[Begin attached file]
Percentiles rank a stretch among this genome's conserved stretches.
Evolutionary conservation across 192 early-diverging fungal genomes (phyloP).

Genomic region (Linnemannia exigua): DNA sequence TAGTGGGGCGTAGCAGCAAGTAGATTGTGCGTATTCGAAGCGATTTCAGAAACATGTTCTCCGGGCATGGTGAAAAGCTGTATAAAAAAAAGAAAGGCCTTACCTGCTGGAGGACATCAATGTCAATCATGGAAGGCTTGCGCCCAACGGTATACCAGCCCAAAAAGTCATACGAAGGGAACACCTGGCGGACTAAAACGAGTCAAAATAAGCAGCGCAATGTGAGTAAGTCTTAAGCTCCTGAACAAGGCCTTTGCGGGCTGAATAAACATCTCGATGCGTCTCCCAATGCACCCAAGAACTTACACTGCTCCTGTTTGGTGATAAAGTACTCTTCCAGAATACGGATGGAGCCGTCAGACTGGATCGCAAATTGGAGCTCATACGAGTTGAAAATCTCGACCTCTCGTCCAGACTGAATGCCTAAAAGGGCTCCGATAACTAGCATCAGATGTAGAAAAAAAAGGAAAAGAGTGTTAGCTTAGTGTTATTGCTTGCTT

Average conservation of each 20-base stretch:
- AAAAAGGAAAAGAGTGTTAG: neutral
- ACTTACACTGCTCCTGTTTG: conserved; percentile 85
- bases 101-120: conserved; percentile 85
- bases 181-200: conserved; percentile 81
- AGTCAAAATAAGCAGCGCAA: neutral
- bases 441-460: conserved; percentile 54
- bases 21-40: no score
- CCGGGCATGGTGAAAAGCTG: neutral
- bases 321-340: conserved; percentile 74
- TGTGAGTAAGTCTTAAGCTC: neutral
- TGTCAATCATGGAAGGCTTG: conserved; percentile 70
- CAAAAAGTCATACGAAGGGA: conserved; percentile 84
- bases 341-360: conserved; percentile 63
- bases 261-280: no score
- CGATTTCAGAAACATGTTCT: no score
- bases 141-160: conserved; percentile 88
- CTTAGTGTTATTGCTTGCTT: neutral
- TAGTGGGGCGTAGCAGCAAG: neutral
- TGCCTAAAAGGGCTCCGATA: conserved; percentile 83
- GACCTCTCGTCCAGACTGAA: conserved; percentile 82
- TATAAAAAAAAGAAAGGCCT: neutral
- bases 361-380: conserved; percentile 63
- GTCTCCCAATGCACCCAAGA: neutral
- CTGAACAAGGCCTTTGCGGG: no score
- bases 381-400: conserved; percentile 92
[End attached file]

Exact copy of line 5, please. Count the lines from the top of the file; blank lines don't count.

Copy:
- AAAAAGGAAAAGAGTGTTAG: neutral